So the documentation for pytest states the following:

Changed in version 3.2.

In order to avoid inconsistent behavior, TypeError is raised for >, >=, < and <= comparisons. The example below illustrates the problem:

assert approx(0.1) > 0.1 + 1e-10  # calls approx(0.1).__gt__(0.1 + 1e-10)
assert 0.1 + 1e-10 > approx(0.1)  # calls approx(0.1).__lt__(0.1 + 1e-10)

In the second example one expects approx(0.1).__le__(0.1 + 1e-10) to be called. But instead, approx(0.1).__lt__(0.1 + 1e-10) is used to comparison. This is because the call hierarchy of rich comparisons follows a fixed behavior.

Now I don't know if I'm being stupid, but why would one expect __le__ in the second example? I definitely don't. I expect __lt__.

I don't know what this is trying to state honestly. And I can't see why the functions can't be something like:

def __gt__(self, actual):
    return actual > self.expected and other != self

def __lt__(self, actual):
    return actual < self.expected and other != self

with the __ge__ and __le__ variants using or instead of and.

  • For reference, this is the original issue inflicting the changes: #2003 – hoefling Jan 11 at 14:09
  • Ah. Thank you for this. I still disagree with his premise of expecting le, but that's because he believes approx should always be generous towards true, and I disagree with that. – Pluckerpluck Jan 11 at 16:49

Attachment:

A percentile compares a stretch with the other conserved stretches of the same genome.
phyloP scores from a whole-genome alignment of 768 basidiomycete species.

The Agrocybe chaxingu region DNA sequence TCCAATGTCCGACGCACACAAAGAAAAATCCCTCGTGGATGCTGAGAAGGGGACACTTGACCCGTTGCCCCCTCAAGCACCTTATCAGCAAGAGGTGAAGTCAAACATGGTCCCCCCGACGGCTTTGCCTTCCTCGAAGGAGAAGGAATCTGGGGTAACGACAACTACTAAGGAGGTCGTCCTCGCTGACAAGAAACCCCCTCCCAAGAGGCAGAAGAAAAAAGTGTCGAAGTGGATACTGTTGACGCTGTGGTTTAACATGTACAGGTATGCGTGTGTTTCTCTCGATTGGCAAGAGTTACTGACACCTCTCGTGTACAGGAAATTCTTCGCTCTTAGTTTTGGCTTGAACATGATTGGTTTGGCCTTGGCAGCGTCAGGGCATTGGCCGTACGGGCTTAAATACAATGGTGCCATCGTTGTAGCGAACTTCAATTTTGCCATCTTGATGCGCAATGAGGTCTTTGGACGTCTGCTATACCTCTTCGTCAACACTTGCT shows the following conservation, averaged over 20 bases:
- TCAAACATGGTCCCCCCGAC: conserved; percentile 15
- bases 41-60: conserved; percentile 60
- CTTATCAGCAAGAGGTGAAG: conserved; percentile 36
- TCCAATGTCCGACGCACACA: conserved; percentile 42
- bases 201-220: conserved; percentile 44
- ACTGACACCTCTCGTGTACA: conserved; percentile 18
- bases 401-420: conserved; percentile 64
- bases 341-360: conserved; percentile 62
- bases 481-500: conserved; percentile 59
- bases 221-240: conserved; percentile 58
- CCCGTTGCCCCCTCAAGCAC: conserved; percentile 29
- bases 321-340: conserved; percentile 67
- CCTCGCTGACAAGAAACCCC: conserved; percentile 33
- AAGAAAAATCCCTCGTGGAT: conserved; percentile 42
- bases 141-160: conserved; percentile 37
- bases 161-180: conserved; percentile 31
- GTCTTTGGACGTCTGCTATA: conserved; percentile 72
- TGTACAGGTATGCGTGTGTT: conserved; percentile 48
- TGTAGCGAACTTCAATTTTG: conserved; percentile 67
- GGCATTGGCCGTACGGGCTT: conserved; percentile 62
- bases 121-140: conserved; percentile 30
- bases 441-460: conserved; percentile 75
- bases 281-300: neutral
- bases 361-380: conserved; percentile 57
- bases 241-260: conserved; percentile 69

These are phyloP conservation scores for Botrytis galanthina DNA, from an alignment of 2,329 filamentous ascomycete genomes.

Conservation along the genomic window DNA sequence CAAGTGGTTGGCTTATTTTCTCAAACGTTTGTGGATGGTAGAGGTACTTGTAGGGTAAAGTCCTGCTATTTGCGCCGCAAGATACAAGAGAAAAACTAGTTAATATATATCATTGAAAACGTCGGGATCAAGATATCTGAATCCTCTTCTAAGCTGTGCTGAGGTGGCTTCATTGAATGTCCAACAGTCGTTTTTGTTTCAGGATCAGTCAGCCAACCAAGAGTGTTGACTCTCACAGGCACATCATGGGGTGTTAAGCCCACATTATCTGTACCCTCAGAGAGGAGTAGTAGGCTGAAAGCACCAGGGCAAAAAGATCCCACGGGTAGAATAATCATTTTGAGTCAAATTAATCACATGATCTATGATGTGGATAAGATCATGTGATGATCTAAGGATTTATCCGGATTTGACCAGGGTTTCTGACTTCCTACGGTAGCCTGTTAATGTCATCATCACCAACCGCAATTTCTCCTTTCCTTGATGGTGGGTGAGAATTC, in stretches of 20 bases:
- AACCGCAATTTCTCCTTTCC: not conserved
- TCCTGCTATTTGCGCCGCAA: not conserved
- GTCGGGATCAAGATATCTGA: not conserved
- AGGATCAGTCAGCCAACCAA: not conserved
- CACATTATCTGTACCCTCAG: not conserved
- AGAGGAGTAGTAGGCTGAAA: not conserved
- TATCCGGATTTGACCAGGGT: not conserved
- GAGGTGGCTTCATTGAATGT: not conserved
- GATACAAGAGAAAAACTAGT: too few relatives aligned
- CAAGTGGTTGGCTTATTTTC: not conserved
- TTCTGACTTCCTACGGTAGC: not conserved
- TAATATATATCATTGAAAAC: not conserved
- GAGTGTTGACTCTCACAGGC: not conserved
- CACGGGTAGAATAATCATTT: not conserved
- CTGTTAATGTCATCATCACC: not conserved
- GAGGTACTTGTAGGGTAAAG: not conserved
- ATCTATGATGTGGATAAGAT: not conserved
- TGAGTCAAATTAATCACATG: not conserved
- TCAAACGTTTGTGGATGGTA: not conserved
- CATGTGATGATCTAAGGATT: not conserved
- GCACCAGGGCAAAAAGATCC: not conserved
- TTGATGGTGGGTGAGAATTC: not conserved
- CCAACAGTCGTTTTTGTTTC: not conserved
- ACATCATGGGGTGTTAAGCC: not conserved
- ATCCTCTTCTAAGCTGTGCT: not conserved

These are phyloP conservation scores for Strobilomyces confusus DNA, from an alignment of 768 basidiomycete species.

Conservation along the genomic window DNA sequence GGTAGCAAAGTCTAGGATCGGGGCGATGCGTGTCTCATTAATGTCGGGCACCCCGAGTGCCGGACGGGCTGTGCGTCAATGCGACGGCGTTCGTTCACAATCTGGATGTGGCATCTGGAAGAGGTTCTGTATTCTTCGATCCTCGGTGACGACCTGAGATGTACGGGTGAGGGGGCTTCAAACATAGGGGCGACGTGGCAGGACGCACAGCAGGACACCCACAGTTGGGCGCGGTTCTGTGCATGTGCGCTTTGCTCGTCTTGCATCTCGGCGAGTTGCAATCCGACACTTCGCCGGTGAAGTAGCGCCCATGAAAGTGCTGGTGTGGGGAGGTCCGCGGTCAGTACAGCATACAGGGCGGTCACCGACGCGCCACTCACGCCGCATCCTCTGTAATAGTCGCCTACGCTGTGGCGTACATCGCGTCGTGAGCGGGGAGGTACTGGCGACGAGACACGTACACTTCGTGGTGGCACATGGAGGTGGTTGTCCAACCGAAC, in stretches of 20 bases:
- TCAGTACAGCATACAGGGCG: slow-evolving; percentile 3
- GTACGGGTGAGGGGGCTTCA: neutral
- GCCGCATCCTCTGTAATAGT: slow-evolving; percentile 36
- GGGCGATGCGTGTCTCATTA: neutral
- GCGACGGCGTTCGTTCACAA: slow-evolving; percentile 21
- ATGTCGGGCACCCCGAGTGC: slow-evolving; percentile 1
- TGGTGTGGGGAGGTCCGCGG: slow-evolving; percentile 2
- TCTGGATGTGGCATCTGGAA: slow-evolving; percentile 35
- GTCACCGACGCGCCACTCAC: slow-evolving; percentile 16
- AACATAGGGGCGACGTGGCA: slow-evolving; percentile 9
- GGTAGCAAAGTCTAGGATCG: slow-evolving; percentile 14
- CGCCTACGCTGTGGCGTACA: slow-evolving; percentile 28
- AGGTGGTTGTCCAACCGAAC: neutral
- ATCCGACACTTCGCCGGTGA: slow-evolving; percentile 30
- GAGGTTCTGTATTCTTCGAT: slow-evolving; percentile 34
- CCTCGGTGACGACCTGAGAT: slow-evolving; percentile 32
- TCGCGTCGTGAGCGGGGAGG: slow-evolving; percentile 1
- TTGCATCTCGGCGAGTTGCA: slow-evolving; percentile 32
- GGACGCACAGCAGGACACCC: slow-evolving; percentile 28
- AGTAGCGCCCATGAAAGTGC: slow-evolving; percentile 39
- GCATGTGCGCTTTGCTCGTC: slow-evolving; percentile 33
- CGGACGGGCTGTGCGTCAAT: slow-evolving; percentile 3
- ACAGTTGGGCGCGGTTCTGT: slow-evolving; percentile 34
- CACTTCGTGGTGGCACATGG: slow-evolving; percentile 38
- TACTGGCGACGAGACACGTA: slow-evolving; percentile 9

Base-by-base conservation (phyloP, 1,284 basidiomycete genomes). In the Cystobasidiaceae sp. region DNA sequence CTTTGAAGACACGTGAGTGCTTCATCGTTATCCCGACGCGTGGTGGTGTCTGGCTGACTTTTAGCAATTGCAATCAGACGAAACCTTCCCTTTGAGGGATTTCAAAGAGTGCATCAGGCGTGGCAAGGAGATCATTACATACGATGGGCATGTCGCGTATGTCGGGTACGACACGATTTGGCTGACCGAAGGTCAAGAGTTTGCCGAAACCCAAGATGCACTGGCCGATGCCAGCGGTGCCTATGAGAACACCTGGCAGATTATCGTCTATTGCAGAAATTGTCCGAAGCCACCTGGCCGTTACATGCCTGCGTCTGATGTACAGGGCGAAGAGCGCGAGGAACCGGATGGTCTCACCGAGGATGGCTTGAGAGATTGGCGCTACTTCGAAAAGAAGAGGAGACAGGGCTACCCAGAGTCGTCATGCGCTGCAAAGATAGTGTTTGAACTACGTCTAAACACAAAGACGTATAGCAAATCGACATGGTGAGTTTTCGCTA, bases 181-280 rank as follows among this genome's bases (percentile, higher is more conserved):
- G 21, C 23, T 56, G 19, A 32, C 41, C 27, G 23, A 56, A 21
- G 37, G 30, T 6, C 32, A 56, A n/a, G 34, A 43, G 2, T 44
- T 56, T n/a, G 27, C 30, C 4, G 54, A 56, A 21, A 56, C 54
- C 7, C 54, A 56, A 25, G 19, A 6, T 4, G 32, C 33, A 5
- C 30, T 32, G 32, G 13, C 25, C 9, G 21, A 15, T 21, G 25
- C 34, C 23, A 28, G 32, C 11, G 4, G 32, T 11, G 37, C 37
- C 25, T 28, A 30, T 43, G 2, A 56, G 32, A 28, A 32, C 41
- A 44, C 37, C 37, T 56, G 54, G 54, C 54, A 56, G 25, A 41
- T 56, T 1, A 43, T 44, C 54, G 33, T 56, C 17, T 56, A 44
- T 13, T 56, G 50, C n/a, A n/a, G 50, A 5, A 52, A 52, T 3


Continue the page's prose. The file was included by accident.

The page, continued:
approx is meant to be used when you are comparing float type numbers with == != operators to avoid the confusing examples of 0.1 + 0.2 != 0.3

the provided example should be interpreted like if the user wanted to answer is 0.1000000001 bigger than 0.1 ? the answer you expect is True

now if you use approx it would say False since 0.1000000001 == approx(0.1) (if you used __le__ it would say True - that is why they wrote __le__ is expected)

so using approx - a kind of fuzzy number and greater/less than ranges is not intuitive - questions like is X larger than about 7 are not generally used and if you need a wierd fuzzy ranges you should state it explicitly

  • I disagree with the logic. If you want to see if 0.1000000001 is bigger than 0.1 you ONLY expect True if you do not consider 0.1000000001 and 0.1 to be equal. If you consider them approximately equal, then one can't also be approximately larger than the other! This isn't really an issue for me, as I don't plan to use it, but it was confusing. – Pluckerpluck Jan 11 at 16:48
  • Do make this clearer: 0.1 + 0.2 > 0.3 SHOULD be false. Yet python will return True. My idea is that approx would make these equal and thus correctly provide a False result. It's easy to work around (you just check for equality first) but I think the example makes my point more obvious. – Pluckerpluck Jan 11 at 16:50

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